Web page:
The Gulf of Mexico is such a vital part of our life in Naples. One morning as I was walking the beach just a block away from where this home was being built, I bent down and picked up a shell and a piece of coral that had washed up the night before. I thought of the rhythms of the sea, with every wave, every tide, and how they relate to the rhythms of our lives – every day, every season, every year. I thought about how coral will build their homes on ancient shipwrecks that litter the sea floor, and how the nautilus adds new chambers to its shell over time. From the old we continually create the new.
This house is not so different, being designed as an architectural continuation of the unusual home that occupied this plot years before. You can see its influence in the polygonal rooms – some with six sides, some with eight.
In that spirit of creating the new from the old, I used occasional antiques and period reproductions, but in the context of a very clean, modern, and sustainable environment. An oasis of quiet and symmetry, this peaceful home is the perfect expression of sanctuary.
I am enchanted by the balance of the living room. Its soft blue hues welcome in the color of the sky and are contrasted by the warmth of the wood tones featured throughout the house. The strand bamboo floors feature both light and dark tones, creating a renewably-resourced floor for the entire ground floor.
The symmetry of the stately urns and the double-tiered klismos cocktail table gives the room a deliberately layered feel. Combined with more modern pieces like the leather daybed and the straight-lined sofas, they create interest through contrast.
This home presented a clean canvas on which to work. The lack of crown moulding and other traditional decoration – along with the pure geometry of each space – speaks to a bold clarity and offers the ideal palette for authentic, organic materials and carefully designed furnishings.
My favorite bookcases are visually organized into squares. They provide the perfect opportunity to present a curated collection of unique objects and treasured volumes.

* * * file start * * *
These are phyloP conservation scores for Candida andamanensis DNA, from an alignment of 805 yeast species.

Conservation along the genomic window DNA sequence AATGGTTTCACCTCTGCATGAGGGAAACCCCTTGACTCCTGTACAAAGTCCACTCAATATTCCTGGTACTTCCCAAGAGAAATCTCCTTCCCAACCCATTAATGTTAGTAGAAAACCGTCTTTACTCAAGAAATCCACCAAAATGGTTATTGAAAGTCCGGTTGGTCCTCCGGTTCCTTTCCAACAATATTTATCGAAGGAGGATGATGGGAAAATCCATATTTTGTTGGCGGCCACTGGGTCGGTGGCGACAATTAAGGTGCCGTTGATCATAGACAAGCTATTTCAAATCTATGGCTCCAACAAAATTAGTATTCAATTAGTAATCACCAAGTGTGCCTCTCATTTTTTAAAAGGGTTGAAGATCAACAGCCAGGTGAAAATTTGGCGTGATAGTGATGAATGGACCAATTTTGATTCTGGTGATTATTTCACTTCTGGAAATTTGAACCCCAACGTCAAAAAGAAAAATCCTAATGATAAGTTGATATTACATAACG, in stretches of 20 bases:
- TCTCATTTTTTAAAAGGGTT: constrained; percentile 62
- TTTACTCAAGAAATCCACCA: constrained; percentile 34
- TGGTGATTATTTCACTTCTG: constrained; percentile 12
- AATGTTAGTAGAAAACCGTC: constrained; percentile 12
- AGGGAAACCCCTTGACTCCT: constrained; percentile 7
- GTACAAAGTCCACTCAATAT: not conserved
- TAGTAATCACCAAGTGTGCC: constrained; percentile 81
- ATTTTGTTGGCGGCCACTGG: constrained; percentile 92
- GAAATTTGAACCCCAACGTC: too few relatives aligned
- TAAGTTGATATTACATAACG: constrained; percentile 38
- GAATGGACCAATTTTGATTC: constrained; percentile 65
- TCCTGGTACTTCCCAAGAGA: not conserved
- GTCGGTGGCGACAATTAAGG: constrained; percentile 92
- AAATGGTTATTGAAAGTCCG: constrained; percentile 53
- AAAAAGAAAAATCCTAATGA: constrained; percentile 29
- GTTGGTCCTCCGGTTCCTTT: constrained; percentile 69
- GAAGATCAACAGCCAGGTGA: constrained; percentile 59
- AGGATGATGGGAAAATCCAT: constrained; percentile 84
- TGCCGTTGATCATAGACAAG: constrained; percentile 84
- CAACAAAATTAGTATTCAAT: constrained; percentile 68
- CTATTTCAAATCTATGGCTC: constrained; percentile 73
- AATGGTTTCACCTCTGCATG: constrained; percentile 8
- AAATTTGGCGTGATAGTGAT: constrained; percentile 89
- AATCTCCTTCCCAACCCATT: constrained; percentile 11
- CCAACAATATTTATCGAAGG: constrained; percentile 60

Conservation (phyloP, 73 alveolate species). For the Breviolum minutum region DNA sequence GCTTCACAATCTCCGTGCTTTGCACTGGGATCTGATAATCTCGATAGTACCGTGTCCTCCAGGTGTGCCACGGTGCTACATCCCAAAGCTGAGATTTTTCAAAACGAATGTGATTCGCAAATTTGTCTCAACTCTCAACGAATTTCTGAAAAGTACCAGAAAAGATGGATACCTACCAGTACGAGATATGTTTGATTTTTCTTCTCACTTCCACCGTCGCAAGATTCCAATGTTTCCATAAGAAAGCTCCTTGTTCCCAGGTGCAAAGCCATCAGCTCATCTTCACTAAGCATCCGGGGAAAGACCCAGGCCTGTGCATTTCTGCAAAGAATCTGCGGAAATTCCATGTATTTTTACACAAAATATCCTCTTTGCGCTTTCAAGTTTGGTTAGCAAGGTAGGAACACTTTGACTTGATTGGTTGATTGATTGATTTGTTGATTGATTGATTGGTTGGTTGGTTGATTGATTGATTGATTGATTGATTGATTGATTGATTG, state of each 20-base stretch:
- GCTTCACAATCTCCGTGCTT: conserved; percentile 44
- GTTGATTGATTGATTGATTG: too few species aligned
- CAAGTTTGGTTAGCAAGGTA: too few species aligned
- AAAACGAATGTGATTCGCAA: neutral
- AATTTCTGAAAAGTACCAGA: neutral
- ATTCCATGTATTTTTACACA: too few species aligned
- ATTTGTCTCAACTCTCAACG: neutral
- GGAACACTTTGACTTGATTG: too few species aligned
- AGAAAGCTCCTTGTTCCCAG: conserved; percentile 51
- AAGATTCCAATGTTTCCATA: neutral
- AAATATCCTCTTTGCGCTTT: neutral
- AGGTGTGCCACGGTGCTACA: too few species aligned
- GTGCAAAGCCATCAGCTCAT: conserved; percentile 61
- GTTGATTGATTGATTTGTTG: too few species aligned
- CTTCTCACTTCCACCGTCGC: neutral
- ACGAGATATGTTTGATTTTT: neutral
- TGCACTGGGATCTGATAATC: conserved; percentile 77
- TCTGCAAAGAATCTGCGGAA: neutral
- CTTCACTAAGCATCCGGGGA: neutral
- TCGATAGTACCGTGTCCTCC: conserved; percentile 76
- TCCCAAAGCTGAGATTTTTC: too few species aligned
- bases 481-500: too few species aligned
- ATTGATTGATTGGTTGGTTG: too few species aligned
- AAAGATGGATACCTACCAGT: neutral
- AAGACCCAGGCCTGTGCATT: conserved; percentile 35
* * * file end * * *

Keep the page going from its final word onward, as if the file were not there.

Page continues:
I love nothing more than curling up with a good book and a hot mug of Earl Grey tea. This library nook is a little slice of heaven and an intimate corner in a larger, more formal space.
In the dining room you can again see the stark geometry of the coffers in the ceilings accented with pale green venetian plaster and a hand-applied stencil design. A geometric light fixture suspended over the more traditional dining table and soft, comfortable chairs make it inviting for everyday dining.
The wool challis drapes soften the large windows that illuminate the space. The luxurious hand and drape of the fabric make it one of my favorite choices.
The kitchen and bar is a contrast of woods – light, rift-cut oak and rich wenge, tied together with zebra wood accents on the bookcases at the end of the island. The tiles on the backsplash are stainless steel and the pendant lights are hand-blown Italian glass.
In the nearby breakfast nook, the backsplash repeats the zebra wood from the adjacent kitchen space creating a visual rhythm from one room to the next. The direction of the wood grain in the backsplash, flooring, and kitchen table lead your eye toward the lake view through the window.
The original house that stood on this property was a unique structure, composed mostly of hexagonal and octagonal rooms. For this house, architect Rob Herscoe of Herscoe Hajjar Architects referenced the original structure, creating livable spaces that capture the imagination while honoring the past as seen in this octagonal great room.
The upper clerestory windows provide a flood of light to the room. Drapes embroidered with a bamboo pattern, cable lighting in the ceiling, and a custom rug complete the highly detailed design. The ottoman is covered in cork for a touch of unexpected texture.
A unique table anchors an antique botanical print, which together create a focal point at the end of a long hall.
The study (top right) is another octagon that looks out to the pool and the guest wing beyond. It is home to the owner’s two beloved and well-worn leather chairs (alas, sometimes you must pick your battles).
This powder room (bottom right) features cork walls – the perfect backdrop for a mahogany vanity finished with a stainless steel top.
The theater is lit with iron sconces on the wall and a custom-designed light fixture that runs the width of it above. It is composed of hand-colored art glass panels inside an iron framework.
The anigre panels on the walls and ceiling – a complement to the custom anigre doors throughout the house – alternate with a fabric that serves to absorb sound reflections and keep the room acoustically correct in every seat.
The master suite opens to gorgeous views of the lake and sky. Hand-woven birch bark wallpaper panels create a textural feature wall behind the master bed.
This master bath is one of my favorites. The floor is finished with Calcutta marble. The antique Parisian chandelier is juxtaposed with very contemporary stained vanities. The chunk of petrified wood next to the bathtub brings in a touch of raw, natural beauty.
This second-floor bedroom looks out at the tree tops and fittingly features tree artwork and table lamps with natural branches in the bases.
Twin beds with upholstered headboards and alabaster lamps on the mirrored piece create a serene environment for guests.